If you think a telemarketer has treated you unfairly, or misled or deceived you while you were buying a product, you have protection under the Fair Trading Act and can complain to the Commerce Commission.
If the telemarketer sends you goods that are faulty or aren't fit for the purpose you bought them for, that's a breach of the Consumer Guarantees Act and you're entitled to a refund.
The Fair Trading Act also applies if you're cold-called by a telemarketer selling goods or services. This Act gives you a cooling-off period of 5 working days to cancel if you sign up over the phone but then change your mind. See Uninvited direct sales for more information.
If you gave out personal information about yourself for one purpose and it's been used for another, you have grounds for a complaint to the Privacy Commission. You can also complain if you think an organisation has information about you but won't let you see it.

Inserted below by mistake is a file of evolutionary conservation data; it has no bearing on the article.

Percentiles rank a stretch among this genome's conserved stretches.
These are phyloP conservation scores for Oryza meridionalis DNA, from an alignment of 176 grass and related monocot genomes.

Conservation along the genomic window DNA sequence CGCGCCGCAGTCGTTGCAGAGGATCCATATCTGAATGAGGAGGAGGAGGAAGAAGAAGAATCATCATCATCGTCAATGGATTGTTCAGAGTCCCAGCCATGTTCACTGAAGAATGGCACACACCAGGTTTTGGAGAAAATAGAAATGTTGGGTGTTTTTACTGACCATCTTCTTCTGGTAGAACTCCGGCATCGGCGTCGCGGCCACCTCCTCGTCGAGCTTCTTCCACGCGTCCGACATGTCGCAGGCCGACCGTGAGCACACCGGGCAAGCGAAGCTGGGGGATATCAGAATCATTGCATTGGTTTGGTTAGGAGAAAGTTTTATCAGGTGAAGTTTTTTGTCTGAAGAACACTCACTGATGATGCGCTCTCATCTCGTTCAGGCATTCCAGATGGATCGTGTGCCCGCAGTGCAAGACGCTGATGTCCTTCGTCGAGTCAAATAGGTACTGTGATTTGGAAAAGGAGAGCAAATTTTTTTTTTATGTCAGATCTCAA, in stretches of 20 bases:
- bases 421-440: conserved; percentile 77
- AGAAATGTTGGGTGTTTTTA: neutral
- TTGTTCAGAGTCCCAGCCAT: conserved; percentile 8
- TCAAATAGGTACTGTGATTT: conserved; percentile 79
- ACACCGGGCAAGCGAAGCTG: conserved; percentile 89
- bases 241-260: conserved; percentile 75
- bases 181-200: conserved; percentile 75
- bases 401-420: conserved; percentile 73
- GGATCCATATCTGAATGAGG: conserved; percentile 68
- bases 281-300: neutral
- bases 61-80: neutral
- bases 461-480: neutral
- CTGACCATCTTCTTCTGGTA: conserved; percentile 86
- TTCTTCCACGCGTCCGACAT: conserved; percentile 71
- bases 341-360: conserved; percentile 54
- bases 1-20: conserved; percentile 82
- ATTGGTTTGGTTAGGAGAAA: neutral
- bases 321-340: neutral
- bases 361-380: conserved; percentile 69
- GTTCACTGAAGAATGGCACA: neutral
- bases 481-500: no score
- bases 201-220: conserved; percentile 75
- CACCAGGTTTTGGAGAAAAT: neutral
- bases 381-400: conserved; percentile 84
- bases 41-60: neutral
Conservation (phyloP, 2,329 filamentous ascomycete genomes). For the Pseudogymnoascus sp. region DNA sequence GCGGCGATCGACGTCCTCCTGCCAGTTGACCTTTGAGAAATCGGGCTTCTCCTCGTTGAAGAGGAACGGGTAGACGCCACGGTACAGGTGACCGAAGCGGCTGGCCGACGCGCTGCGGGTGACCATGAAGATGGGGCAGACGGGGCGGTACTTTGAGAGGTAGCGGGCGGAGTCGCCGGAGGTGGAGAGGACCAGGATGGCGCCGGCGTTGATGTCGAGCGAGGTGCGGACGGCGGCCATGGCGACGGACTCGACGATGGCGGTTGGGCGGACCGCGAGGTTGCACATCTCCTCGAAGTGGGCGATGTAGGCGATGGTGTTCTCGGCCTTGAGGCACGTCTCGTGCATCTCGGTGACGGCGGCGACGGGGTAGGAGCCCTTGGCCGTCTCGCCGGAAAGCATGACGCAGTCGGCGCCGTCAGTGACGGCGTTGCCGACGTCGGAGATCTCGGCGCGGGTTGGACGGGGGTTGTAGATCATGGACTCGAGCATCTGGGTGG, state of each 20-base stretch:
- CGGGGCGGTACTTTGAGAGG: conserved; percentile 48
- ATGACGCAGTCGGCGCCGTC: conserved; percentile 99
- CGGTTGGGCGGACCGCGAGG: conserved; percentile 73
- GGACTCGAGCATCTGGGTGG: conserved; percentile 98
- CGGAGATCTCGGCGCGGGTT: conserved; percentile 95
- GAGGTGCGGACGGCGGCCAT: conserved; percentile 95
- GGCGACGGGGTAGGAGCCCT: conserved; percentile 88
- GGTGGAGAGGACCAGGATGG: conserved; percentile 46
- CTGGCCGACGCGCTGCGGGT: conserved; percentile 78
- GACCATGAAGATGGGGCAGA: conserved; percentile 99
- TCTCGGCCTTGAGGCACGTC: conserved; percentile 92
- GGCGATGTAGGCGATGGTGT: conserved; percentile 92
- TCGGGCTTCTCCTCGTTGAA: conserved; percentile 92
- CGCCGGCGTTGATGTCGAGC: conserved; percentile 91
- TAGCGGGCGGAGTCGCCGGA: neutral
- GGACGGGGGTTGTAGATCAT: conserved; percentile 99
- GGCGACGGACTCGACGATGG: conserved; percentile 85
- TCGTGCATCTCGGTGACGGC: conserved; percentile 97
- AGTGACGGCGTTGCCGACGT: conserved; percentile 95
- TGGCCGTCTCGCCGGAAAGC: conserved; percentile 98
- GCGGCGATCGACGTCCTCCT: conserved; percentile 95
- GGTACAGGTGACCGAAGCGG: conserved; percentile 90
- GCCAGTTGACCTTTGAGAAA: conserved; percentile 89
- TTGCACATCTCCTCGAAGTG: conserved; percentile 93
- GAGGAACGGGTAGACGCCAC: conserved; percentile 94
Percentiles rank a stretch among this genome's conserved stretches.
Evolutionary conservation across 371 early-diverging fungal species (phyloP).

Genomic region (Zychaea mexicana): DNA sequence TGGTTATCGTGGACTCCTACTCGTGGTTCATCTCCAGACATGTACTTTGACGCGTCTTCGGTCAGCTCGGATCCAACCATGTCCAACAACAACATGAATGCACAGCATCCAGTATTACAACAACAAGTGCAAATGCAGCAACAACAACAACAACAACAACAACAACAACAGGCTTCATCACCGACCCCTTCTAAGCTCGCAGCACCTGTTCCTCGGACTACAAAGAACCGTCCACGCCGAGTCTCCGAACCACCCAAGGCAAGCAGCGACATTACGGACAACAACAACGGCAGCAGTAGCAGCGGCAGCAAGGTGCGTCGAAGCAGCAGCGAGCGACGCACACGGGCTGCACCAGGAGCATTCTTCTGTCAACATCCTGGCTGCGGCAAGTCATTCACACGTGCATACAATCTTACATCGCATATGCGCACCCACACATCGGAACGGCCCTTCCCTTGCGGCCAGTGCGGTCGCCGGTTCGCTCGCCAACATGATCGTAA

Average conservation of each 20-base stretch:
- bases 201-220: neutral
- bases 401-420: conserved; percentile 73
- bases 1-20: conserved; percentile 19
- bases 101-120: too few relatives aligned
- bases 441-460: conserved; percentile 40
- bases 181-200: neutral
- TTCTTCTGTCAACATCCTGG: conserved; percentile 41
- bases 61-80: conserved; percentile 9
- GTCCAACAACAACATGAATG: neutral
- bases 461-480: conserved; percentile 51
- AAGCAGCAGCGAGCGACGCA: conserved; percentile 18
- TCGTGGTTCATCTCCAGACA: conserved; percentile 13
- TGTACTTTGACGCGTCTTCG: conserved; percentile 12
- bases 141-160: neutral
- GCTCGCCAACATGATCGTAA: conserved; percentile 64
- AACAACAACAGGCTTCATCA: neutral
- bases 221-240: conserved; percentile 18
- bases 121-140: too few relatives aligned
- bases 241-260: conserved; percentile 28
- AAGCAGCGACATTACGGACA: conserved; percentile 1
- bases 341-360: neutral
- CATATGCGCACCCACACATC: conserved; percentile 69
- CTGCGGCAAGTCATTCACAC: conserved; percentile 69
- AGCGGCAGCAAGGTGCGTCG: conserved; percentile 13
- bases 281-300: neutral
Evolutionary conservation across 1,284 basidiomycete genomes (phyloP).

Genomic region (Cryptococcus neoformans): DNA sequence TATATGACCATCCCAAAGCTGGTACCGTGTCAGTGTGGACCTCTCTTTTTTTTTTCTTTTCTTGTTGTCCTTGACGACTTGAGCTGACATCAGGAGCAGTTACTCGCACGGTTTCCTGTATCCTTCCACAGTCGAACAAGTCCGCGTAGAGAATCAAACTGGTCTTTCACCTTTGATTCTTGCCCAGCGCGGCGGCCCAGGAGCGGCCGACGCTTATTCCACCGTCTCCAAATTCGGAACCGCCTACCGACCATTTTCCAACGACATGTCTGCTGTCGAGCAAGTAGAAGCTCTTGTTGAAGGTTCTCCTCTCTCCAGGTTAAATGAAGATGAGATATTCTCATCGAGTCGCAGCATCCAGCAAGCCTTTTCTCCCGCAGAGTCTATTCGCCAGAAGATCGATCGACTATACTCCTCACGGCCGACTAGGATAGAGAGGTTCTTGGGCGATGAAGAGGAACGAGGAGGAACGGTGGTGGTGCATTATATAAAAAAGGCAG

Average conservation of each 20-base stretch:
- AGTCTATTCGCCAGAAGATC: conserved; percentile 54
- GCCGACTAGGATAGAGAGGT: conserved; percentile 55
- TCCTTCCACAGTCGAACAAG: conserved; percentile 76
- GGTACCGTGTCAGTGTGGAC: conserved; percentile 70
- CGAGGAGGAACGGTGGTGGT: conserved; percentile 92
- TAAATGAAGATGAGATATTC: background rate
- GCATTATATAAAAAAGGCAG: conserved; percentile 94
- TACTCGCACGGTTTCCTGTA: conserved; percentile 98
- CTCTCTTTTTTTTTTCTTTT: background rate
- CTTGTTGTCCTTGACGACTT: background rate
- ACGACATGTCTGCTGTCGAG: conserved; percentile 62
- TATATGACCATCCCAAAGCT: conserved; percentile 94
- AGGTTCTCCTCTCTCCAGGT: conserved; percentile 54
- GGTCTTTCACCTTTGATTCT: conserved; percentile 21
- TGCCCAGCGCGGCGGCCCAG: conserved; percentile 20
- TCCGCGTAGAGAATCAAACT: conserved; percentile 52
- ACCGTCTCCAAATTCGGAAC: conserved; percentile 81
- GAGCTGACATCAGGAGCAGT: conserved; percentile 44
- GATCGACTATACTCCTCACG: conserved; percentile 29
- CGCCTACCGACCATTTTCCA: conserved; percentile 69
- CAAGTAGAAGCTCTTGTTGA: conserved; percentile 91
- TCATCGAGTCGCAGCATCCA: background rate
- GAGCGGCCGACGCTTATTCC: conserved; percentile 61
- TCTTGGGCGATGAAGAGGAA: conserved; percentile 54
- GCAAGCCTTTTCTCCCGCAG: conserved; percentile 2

The Privacy Act requires anyone collecting your personal information to tell you the reason it is being collected, what it will be used for, and who will have access. (See our Privacy law report for more information.)
The Act prohibits anyone from gathering personal information for one purpose and using it for another, although there are some exceptions.
That's why most forms you fill out these days ask if it's okay for the information to be used for marketing purposes. Not surprisingly, this request is normally buried in the fine print.
Problems can arise if your details are in a public register and the register's purpose isn't clear.
The Privacy Act places limits on when government departments and businesses can give out personal information. Some departments, like the Inland Revenue Department (IRD), also have specific controls in their own legislation. For example, the IRD can't give out your income details to anyone - except for very limited purposes such as data-matching with other government departments to help catch benefit fraudsters.
The Privacy Act also means you have a right to see any personal information an organisation holds about you. You should not be charged.
If the organisation doesn't respond within 20 days, or you believe it may not have shown all the information it has on you, or it fails to correct any mistakes, you can ask the Privacy Commissioner to review the matter.
While most telemarketing charities are bona fide, you've got no way of knowing how much of your donation is going to the charity and how much is being pocketed by the telemarketers themselves.